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St. Olaf College

The CCSA 12

Mon, Dec  25, 2006 - By Matias Saari, CCSA

This is the ninth of a 12-part series profiling the schools in the Central Collegiate Ski Association. Schools from Michigan, Wisconsin and Alaska and Minnesota makeup the CCSA.


After four years of skiing at St. Olaf, Ollie Garrison graduated from the liberal arts college last spring and headed home to Massachusetts, unsuspecting of what was about to happen. A few months later, the 23-year-old boomeranged back to Northfield, Minn., as the Oles head ski coach and the youngest mentor in the CCSA.

“I had no idea (I’d be back). I really didn’t. I made my peace with the school and went home,” said Garrison, who replaces Kevin Brochman. “I’m so glad I got the position and I’ve been happy with it so far. It’s a great opportunity to be able to do this.”

Despite his youth, Garrison said being a St. Olaf alumnus is a major plus.“It’s a really big advantage. A lot of coaches spend the first year just getting to know the school,” said Garrison. “That’s what I already have under my belt - just knowing the  athletes, knowing the school, where to train.”

One former standout teammate he won’t have around any more, however, is Karl Nygren, who qualified as the lone Ole for the 2006 NCAA Championships as a freshman but then decided to transfer to the University of Colorado. Nygren will be missed; he was the school’s first NCAA participant in five years.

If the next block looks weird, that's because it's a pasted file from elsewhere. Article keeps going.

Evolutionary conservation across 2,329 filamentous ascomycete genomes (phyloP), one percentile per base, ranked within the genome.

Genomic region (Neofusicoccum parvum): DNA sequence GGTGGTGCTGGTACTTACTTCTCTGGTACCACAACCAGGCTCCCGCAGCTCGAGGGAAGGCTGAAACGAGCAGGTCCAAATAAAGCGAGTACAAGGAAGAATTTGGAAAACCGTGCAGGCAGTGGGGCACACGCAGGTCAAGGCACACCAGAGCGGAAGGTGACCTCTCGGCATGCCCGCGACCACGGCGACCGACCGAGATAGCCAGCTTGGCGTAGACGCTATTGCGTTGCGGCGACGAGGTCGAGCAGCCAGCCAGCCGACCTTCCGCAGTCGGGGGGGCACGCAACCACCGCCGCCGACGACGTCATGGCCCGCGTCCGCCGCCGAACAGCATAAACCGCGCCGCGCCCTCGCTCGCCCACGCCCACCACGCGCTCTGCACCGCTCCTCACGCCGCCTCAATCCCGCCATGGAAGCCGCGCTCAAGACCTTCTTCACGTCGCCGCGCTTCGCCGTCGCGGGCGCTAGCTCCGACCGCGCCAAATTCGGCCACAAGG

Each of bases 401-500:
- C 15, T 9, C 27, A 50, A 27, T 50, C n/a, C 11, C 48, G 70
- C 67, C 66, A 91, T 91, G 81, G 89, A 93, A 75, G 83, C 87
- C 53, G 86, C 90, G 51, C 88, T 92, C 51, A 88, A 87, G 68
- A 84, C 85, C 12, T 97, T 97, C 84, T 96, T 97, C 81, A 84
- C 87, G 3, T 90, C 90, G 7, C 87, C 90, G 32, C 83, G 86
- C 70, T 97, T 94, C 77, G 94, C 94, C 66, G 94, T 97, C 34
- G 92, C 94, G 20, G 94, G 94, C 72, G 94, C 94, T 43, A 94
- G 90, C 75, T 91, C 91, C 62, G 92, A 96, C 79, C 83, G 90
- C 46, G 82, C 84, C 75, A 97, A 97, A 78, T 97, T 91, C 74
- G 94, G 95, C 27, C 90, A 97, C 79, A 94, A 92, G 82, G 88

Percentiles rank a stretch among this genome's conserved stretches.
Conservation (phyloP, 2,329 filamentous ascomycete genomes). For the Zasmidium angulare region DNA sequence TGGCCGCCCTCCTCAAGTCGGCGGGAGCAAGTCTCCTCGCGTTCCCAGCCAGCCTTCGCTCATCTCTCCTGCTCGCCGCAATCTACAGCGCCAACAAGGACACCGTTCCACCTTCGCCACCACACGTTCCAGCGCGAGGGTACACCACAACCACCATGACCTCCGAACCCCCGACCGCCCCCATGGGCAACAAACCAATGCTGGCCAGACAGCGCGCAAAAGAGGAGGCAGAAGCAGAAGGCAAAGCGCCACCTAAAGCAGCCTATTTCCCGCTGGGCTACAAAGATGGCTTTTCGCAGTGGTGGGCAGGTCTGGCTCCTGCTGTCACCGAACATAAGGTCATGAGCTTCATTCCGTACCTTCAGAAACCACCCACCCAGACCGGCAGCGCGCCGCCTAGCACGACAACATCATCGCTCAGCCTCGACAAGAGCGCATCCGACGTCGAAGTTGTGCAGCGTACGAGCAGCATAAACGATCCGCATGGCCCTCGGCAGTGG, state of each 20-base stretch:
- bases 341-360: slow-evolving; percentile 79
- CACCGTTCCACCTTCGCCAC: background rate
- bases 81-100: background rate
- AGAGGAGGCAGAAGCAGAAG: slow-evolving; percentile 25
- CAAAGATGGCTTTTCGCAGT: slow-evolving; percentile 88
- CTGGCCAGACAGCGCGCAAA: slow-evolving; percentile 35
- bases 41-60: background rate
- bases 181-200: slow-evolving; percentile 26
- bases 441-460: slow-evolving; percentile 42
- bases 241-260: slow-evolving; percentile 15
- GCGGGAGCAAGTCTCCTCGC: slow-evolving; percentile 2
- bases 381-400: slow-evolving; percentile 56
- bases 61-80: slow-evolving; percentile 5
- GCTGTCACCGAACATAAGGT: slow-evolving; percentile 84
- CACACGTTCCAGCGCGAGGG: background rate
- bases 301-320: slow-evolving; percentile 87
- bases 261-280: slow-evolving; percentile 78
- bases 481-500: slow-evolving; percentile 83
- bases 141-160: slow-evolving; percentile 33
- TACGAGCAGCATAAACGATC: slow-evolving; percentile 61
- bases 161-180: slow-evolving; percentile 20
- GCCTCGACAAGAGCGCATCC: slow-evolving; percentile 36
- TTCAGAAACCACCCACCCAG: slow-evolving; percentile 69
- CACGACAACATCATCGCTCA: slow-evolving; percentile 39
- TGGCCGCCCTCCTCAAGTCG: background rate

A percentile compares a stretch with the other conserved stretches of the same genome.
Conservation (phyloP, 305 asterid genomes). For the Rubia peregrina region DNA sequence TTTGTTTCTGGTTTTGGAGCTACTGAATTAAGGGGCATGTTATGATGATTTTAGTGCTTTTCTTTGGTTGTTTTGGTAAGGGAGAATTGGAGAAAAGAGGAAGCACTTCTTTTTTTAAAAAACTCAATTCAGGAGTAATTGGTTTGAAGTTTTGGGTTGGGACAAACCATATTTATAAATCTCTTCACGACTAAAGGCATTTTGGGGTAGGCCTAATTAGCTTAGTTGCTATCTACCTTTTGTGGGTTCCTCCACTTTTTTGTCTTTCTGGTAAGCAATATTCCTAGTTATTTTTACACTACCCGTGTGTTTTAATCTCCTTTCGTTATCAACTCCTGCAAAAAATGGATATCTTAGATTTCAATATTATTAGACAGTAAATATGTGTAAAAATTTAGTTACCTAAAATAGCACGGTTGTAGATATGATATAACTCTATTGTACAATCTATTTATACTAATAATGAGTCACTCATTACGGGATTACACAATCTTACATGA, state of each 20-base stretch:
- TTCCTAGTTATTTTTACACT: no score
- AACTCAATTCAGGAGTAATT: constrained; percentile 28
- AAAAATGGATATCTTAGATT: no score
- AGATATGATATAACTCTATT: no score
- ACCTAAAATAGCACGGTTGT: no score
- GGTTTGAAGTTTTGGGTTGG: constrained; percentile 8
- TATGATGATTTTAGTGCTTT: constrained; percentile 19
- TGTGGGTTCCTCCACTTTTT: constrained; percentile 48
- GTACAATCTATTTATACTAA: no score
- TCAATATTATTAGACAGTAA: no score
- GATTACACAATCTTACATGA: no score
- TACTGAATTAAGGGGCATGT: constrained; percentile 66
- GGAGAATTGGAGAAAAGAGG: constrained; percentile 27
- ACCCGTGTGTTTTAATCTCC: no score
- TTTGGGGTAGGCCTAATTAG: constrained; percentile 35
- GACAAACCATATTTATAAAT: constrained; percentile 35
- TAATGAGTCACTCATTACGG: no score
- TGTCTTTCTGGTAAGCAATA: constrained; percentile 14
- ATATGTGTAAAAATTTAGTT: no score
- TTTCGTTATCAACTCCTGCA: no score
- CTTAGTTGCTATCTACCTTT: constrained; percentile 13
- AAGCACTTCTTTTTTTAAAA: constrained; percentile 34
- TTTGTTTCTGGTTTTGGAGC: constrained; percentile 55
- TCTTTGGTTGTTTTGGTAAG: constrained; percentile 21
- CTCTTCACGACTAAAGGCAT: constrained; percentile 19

In addition, the team lost Garrison, at least as a competitor, so the men need to rebuild.

“For the guys, it’s definitely looking to be a developing year,” said Garrison. “We have a bunch of new skiers coming in who need to take leadership roles. They’re anxious to do it.”

Senior captain Nels Dyste spent the fall semester in Germany on an exchange program but has returned and will be looked to for leadership.

Meanwhile, the anticipated number two skier, Jim Vaillancourt, came down with mononucleosis and will require time to return to full strength, said Garrison.

“The guys I’ve got are committed and they’re good athletes,” he said. “We can get somewhere with hard work.”

For the women, senior Linn Dale heads the team. “She’s Norwegian but has been going to school here the past four years. She went to high school in Bloomington,” said Garrison. “She has a definite shot at qualifying for NCAAs this year. I really think she can crack in there.”

Sophomore Shaina Short (Plymouth, Minn.) and junior Jennie Hedberg (Eden Prairie, Minn.), a proven runner, will try to help compensate for the loss of 2006 standouts Audrey Weber and Bria Schurke.

The Oles have not yet competed this season but did conduct a week long training camp over Thanksgiving in West Yellowstone, Mont. And the team will send six men and six women to the first two races at the U.S. Nationals, which begin Jan. 3 in Houghton, Mich.

“My goal as a coach in the next couple years is to be the best in Minnesota,” said Garrison. “After that I’m planning to put someone in the NCAAs on a yearly basis.”